'This is just another piece of the puzzle': Amazon is now rolling out branded tractors in its latest move to become a full-fledged trucking company
- Amazon is rolling out a fleet of branded truck tractors. Since 2015, Amazon has used branded trailers.
- Volvo and Kenworth are manufacturing the trucks.
- Experts told Business Insider that it's a sign Amazon might start directly employing truck drivers - a move from contracting with independent truck drivers and small companies.
- It's a major threat to the US Postal Service and large trucking companies, analysts said.
- Visit Business Insider's homepage for more stories.
Amazon is rolling out a fleet of branded truck tractors in its latest move to become a full-fledged logistics company, Business Insider has learned. Volvo and Kenworth are manufacturing the tractors.
It's not known how many trucks are being made or when they'll be released. But, across the country, truckers said they've spotted these tractors at Volvo and Kenworth.
Amazon confirmed the news, and referenced an April 15 video posted on Twitter by Dave Clark, Amazon senior vice president of operations. The video shows a Volvo and Kenworth tractor with an Amazon-branded trailer:
A Kenworth spokesperson declined to comment. Volvo did not respond to Business Insider's requests for comment.
Amazon has signaled its interest to become a logistics giant. In the span of several years, the retail giant has amassed dozens of cargo jets, around 10,000 truck trailers, a network of ocean freighters, and thousands of last-mile delivery vans. Most recently, Amazon announced a massive order of 100,000 electricity delivery vans in Sept.
"They've already got branded airplanes. they've got a last-mile delivery network that's growing they've got branded trailers - one of the only things left is tractors," Cathy Morrow Roberson, founder of consulting firm Logistics Trends & Insights, told Business Insider. "This is just another piece of the puzzle."
Many experts say Amazon is building up a network that could some day compete with UPS or FedEx. "It appears likely Amazon will move to a broader package delivery offering in the US over time, which remains a meaningful long term risk for UPS and FDX," UBS analyst Thomas Wadewitz wrote in an analyst note earlier this year.
Since 2015, Amazon has used branded trailers to move goods nationwide. Those trailers are attached to a tractor of another trucking company or an independent truck driver.
Amazon has been rapidly in-housing even more of its trucking needs this year, matching other massive jumps to in-source logistics services in air and last-mile delivery.
The trucking in-sourcing been a hit on several logistics companies that counted the e-commerce company as a leading customer. XPO Logistics, for instance, announced in Feb. that its largest customer was moving away from outsourcing to XPO, and the customer's in-housing would ultimately slash $600 million in expected revenues. (Analysts universally agree that the customer was Amazon, though XPO has not publicly stated such.)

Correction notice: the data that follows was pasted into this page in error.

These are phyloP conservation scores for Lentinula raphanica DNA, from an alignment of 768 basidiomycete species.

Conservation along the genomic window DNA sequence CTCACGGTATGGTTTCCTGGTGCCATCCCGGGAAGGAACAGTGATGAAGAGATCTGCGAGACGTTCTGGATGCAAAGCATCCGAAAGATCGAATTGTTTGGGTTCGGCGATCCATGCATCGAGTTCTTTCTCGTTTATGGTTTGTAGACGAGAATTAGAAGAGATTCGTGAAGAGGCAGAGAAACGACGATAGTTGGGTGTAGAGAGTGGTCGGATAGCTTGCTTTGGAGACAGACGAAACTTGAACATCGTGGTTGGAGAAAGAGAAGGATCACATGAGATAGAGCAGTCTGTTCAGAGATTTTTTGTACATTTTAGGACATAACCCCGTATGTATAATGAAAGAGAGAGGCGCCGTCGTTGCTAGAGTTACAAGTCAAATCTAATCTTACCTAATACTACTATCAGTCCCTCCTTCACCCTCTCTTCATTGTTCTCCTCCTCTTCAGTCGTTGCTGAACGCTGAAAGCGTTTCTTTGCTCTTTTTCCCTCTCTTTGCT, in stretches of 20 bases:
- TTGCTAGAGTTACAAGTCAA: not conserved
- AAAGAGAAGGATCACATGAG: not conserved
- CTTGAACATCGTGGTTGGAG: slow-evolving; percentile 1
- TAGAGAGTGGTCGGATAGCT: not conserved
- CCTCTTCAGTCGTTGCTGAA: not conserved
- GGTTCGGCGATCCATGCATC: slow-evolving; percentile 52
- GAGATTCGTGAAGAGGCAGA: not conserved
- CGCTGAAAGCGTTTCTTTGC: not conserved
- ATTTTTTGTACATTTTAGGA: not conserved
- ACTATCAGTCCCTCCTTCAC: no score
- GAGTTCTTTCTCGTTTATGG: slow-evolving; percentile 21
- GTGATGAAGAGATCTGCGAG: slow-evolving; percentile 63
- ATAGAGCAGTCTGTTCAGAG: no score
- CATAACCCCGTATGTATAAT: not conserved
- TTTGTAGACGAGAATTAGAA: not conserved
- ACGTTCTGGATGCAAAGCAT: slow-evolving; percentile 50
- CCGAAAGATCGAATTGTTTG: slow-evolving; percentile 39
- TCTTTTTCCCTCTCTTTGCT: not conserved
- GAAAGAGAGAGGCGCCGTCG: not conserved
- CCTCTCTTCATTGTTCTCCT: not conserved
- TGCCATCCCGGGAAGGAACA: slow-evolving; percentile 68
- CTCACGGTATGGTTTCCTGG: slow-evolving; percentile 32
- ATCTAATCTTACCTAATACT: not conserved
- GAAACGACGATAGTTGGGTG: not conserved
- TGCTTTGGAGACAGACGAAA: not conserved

A $402 million trucking company went under in February, a bankruptcy that analysts said was partially because of Amazon's in-housing moves.
"They've learned from others, they've pulled their business from them, and they're going to do it on their own now," Roberson said. "That's just how they go."
Amazon may be hiring its own troop of truckers
The branded tractors may be a sign that Amazon is looking to directly employ truck drivers. SJ Consulting Group's principal consultant Satish Jindel said acquiring branded tractors is very uncommon unless the company is planning to hire truckers. Walmart, for instance, has some 8,600 company drivers driving goods in its branded tractor-trailers.
"The only time companies use branded tractors is if they're used by their own employee drivers," Jindel told Business Insider. "This is probably an indication that Amazon will have company drivers as opposed to independent drivers."
Some truck drivers don't presently have a positive view on Amazon, which launched an in-house brokerage service this year.
According to a report from FreightWaves, Amazon's rates in the spot market - which is when retailers and manufacturers buy trucking capacity as they need it, rather than through a contract - are on average 18.4% lower than rates posted on DAT, one of the largest broker boards in the country.
That may complicate its ability to hire its own truckers. Daniel Lacroix, who is a director at a regional trucking company, told Business Insider that he wasn't interested in working with Amazon after seeing the rates offered.
"We didn't make it past the initial bid process because the rates were just ridiculous," Lacroix said. "I love Amazon. I get all of my stuff off of Amazon, but I don't want to do business with them."
"It is another indication that Amazon is going to, in time, have a complete capability to handle all the transposition and distribution needs of its business and of its customers," Jindel said. "They know having logistics is a core competency to their retail business."
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